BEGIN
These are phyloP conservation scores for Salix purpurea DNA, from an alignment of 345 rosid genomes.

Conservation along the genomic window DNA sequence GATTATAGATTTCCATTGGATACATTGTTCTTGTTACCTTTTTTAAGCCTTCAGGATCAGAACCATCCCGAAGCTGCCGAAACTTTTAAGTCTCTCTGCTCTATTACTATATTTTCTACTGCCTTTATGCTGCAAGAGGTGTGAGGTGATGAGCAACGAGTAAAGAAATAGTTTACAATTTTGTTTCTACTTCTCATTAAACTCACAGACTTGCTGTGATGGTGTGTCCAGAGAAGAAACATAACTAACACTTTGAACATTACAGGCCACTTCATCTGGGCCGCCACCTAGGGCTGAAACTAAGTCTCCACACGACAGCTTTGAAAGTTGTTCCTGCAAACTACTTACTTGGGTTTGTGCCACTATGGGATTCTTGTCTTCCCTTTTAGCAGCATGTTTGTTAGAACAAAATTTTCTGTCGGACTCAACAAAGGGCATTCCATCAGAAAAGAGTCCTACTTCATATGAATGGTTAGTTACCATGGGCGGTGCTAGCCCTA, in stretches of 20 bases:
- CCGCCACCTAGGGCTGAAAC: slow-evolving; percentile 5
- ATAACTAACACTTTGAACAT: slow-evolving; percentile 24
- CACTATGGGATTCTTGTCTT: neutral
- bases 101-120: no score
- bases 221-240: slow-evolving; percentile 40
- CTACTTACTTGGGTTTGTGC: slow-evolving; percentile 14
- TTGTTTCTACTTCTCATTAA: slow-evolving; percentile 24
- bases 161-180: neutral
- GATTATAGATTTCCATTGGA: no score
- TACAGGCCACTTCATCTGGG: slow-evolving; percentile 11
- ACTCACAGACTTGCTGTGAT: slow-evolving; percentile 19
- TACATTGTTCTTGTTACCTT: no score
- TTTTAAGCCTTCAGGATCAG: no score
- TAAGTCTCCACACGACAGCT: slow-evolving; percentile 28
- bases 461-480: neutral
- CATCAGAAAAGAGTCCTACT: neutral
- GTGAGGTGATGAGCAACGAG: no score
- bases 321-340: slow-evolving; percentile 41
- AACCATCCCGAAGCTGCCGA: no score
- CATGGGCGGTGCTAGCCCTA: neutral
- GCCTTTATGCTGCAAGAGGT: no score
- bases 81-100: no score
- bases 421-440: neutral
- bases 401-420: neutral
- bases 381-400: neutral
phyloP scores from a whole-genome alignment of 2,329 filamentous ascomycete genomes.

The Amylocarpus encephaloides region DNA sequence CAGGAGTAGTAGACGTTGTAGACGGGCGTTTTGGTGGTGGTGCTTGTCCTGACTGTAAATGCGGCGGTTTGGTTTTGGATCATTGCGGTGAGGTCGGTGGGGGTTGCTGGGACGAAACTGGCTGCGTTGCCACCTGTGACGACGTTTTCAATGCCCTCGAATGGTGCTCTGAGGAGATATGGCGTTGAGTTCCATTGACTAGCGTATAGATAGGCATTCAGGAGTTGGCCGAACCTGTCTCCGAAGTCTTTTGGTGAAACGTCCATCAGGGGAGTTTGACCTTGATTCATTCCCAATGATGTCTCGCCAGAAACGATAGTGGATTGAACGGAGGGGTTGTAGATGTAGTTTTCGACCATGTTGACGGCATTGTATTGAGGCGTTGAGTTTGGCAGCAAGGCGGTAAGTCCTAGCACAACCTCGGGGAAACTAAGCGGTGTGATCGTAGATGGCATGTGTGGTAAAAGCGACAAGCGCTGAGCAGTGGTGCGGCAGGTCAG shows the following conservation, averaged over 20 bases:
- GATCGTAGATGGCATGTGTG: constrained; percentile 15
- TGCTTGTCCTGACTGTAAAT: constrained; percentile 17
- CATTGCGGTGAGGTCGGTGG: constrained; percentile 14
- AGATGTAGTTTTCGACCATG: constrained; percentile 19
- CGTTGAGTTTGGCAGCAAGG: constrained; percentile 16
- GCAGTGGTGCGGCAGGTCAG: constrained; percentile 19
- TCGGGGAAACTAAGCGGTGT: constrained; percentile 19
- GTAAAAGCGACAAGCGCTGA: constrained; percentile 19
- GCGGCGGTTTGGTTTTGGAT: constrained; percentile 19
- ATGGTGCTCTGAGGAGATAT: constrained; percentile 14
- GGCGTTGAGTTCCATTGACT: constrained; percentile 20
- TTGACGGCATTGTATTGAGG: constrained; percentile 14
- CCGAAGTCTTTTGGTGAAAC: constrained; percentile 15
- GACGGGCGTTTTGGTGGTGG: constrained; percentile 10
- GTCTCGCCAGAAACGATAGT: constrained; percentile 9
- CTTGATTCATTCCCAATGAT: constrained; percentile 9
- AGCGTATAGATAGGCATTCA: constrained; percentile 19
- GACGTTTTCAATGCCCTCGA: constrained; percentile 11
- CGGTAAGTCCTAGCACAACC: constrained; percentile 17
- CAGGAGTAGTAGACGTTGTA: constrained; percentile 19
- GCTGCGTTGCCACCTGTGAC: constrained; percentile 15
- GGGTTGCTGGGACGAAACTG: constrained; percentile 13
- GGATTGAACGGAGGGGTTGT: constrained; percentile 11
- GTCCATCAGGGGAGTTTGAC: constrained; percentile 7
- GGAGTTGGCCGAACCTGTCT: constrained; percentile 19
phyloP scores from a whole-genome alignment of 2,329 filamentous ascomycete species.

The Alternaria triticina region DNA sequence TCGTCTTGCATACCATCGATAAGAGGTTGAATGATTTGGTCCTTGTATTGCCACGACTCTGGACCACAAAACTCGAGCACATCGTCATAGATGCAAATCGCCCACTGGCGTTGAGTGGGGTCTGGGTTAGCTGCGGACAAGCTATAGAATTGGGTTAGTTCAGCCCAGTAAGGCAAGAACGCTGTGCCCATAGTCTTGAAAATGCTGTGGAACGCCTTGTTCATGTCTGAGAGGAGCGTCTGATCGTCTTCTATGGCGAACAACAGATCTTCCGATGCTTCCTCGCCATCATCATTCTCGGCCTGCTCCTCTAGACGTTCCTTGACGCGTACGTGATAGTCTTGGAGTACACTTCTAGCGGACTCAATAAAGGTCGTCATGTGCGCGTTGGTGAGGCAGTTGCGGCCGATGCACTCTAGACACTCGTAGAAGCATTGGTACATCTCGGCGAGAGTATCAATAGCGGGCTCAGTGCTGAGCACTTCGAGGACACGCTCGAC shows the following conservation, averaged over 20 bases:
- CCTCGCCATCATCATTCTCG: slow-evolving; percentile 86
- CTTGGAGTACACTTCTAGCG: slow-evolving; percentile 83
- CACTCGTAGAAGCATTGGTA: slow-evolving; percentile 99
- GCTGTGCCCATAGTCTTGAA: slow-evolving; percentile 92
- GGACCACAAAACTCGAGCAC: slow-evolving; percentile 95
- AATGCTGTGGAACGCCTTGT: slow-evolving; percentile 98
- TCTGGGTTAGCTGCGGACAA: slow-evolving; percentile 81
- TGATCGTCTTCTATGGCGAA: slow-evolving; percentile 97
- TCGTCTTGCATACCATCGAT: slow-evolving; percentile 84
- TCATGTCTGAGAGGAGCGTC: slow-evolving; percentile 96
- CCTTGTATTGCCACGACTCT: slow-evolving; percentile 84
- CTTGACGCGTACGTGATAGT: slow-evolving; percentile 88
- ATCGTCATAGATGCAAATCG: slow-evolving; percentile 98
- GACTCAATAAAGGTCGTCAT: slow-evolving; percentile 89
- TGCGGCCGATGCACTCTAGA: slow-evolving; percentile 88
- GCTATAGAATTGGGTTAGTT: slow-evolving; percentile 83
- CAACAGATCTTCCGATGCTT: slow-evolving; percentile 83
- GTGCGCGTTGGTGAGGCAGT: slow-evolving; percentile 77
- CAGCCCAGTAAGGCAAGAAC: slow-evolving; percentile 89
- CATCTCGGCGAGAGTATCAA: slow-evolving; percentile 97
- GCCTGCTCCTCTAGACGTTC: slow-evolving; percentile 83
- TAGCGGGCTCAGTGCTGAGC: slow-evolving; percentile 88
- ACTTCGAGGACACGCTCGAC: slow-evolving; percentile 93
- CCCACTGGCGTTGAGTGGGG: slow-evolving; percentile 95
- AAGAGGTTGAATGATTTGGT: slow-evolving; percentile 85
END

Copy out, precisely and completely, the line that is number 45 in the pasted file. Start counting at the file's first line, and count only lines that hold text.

- CTTGATTCATTCCCAATGAT: constrained; percentile 9